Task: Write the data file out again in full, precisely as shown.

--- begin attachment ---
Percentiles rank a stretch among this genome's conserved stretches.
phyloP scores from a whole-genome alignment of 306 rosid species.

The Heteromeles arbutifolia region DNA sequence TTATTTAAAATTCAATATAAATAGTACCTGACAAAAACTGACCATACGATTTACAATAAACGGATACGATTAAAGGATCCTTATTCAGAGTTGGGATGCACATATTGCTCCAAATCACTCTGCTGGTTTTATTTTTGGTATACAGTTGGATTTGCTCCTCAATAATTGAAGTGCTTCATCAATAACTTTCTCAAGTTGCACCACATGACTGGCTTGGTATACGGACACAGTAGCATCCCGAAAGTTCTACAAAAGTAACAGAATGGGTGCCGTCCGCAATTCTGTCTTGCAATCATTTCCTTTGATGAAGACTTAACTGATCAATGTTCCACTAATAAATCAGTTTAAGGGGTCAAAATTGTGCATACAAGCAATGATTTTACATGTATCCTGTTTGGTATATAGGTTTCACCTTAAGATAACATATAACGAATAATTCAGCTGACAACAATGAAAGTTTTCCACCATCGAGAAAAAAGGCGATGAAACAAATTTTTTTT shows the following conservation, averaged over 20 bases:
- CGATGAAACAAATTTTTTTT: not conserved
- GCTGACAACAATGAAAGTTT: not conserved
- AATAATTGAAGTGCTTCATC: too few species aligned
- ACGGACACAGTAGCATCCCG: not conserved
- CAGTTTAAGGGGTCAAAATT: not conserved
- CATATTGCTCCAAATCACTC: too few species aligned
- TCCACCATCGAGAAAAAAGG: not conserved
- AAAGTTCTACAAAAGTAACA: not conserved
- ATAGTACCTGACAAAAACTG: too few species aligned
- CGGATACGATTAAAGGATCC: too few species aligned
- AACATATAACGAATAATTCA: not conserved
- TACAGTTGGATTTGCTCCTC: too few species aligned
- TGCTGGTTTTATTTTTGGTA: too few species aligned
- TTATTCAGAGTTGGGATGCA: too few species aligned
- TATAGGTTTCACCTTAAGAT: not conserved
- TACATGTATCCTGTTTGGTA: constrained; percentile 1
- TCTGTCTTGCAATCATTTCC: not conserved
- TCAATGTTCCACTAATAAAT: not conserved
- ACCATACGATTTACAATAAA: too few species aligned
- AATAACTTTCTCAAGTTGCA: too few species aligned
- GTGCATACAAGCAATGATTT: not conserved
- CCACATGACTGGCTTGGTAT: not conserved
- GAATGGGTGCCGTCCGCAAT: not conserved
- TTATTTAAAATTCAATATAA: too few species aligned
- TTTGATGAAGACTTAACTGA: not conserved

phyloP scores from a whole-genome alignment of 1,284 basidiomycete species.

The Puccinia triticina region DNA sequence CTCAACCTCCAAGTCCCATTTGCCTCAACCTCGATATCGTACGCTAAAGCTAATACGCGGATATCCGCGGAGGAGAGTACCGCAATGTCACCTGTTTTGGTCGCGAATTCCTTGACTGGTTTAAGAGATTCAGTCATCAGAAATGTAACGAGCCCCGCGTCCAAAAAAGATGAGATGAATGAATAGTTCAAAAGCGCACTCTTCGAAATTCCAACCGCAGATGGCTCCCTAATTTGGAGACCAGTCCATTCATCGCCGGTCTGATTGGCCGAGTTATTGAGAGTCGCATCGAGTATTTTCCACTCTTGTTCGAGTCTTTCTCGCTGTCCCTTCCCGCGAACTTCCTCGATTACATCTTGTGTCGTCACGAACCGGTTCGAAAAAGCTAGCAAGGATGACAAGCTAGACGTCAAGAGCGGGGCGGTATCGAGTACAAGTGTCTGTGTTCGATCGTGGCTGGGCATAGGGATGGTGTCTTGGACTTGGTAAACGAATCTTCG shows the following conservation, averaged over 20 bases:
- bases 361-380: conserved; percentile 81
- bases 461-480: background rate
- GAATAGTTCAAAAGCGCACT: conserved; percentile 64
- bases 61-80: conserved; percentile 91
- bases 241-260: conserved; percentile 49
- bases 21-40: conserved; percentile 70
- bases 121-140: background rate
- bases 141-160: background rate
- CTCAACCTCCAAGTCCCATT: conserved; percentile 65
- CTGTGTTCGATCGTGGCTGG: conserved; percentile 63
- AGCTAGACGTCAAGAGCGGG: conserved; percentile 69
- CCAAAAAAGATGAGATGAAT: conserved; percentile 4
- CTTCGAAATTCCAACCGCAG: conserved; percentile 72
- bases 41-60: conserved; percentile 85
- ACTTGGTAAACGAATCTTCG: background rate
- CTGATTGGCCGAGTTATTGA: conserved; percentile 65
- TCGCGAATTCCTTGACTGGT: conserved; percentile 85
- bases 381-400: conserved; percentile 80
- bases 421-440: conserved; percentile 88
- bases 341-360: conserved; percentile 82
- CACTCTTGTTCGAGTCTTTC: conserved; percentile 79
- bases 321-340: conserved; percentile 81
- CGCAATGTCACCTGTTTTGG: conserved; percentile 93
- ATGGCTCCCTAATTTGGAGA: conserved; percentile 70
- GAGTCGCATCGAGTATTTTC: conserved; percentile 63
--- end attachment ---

Percentiles rank a stretch among this genome's conserved stretches.
phyloP scores from a whole-genome alignment of 306 rosid species.

The Heteromeles arbutifolia region DNA sequence TTATTTAAAATTCAATATAAATAGTACCTGACAAAAACTGACCATACGATTTACAATAAACGGATACGATTAAAGGATCCTTATTCAGAGTTGGGATGCACATATTGCTCCAAATCACTCTGCTGGTTTTATTTTTGGTATACAGTTGGATTTGCTCCTCAATAATTGAAGTGCTTCATCAATAACTTTCTCAAGTTGCACCACATGACTGGCTTGGTATACGGACACAGTAGCATCCCGAAAGTTCTACAAAAGTAACAGAATGGGTGCCGTCCGCAATTCTGTCTTGCAATCATTTCCTTTGATGAAGACTTAACTGATCAATGTTCCACTAATAAATCAGTTTAAGGGGTCAAAATTGTGCATACAAGCAATGATTTTACATGTATCCTGTTTGGTATATAGGTTTCACCTTAAGATAACATATAACGAATAATTCAGCTGACAACAATGAAAGTTTTCCACCATCGAGAAAAAAGGCGATGAAACAAATTTTTTTT shows the following conservation, averaged over 20 bases:
- CGATGAAACAAATTTTTTTT: not conserved
- GCTGACAACAATGAAAGTTT: not conserved
- AATAATTGAAGTGCTTCATC: too few species aligned
- ACGGACACAGTAGCATCCCG: not conserved
- CAGTTTAAGGGGTCAAAATT: not conserved
- CATATTGCTCCAAATCACTC: too few species aligned
- TCCACCATCGAGAAAAAAGG: not conserved
- AAAGTTCTACAAAAGTAACA: not conserved
- ATAGTACCTGACAAAAACTG: too few species aligned
- CGGATACGATTAAAGGATCC: too few species aligned
- AACATATAACGAATAATTCA: not conserved
- TACAGTTGGATTTGCTCCTC: too few species aligned
- TGCTGGTTTTATTTTTGGTA: too few species aligned
- TTATTCAGAGTTGGGATGCA: too few species aligned
- TATAGGTTTCACCTTAAGAT: not conserved
- TACATGTATCCTGTTTGGTA: constrained; percentile 1
- TCTGTCTTGCAATCATTTCC: not conserved
- TCAATGTTCCACTAATAAAT: not conserved
- ACCATACGATTTACAATAAA: too few species aligned
- AATAACTTTCTCAAGTTGCA: too few species aligned
- GTGCATACAAGCAATGATTT: not conserved
- CCACATGACTGGCTTGGTAT: not conserved
- GAATGGGTGCCGTCCGCAAT: not conserved
- TTATTTAAAATTCAATATAA: too few species aligned
- TTTGATGAAGACTTAACTGA: not conserved

phyloP scores from a whole-genome alignment of 1,284 basidiomycete species.

The Puccinia triticina region DNA sequence CTCAACCTCCAAGTCCCATTTGCCTCAACCTCGATATCGTACGCTAAAGCTAATACGCGGATATCCGCGGAGGAGAGTACCGCAATGTCACCTGTTTTGGTCGCGAATTCCTTGACTGGTTTAAGAGATTCAGTCATCAGAAATGTAACGAGCCCCGCGTCCAAAAAAGATGAGATGAATGAATAGTTCAAAAGCGCACTCTTCGAAATTCCAACCGCAGATGGCTCCCTAATTTGGAGACCAGTCCATTCATCGCCGGTCTGATTGGCCGAGTTATTGAGAGTCGCATCGAGTATTTTCCACTCTTGTTCGAGTCTTTCTCGCTGTCCCTTCCCGCGAACTTCCTCGATTACATCTTGTGTCGTCACGAACCGGTTCGAAAAAGCTAGCAAGGATGACAAGCTAGACGTCAAGAGCGGGGCGGTATCGAGTACAAGTGTCTGTGTTCGATCGTGGCTGGGCATAGGGATGGTGTCTTGGACTTGGTAAACGAATCTTCG shows the following conservation, averaged over 20 bases:
- bases 361-380: conserved; percentile 81
- bases 461-480: background rate
- GAATAGTTCAAAAGCGCACT: conserved; percentile 64
- bases 61-80: conserved; percentile 91
- bases 241-260: conserved; percentile 49
- bases 21-40: conserved; percentile 70
- bases 121-140: background rate
- bases 141-160: background rate
- CTCAACCTCCAAGTCCCATT: conserved; percentile 65
- CTGTGTTCGATCGTGGCTGG: conserved; percentile 63
- AGCTAGACGTCAAGAGCGGG: conserved; percentile 69
- CCAAAAAAGATGAGATGAAT: conserved; percentile 4
- CTTCGAAATTCCAACCGCAG: conserved; percentile 72
- bases 41-60: conserved; percentile 85
- ACTTGGTAAACGAATCTTCG: background rate
- CTGATTGGCCGAGTTATTGA: conserved; percentile 65
- TCGCGAATTCCTTGACTGGT: conserved; percentile 85
- bases 381-400: conserved; percentile 80
- bases 421-440: conserved; percentile 88
- bases 341-360: conserved; percentile 82
- CACTCTTGTTCGAGTCTTTC: conserved; percentile 79
- bases 321-340: conserved; percentile 81
- CGCAATGTCACCTGTTTTGG: conserved; percentile 93
- ATGGCTCCCTAATTTGGAGA: conserved; percentile 70
- GAGTCGCATCGAGTATTTTC: conserved; percentile 63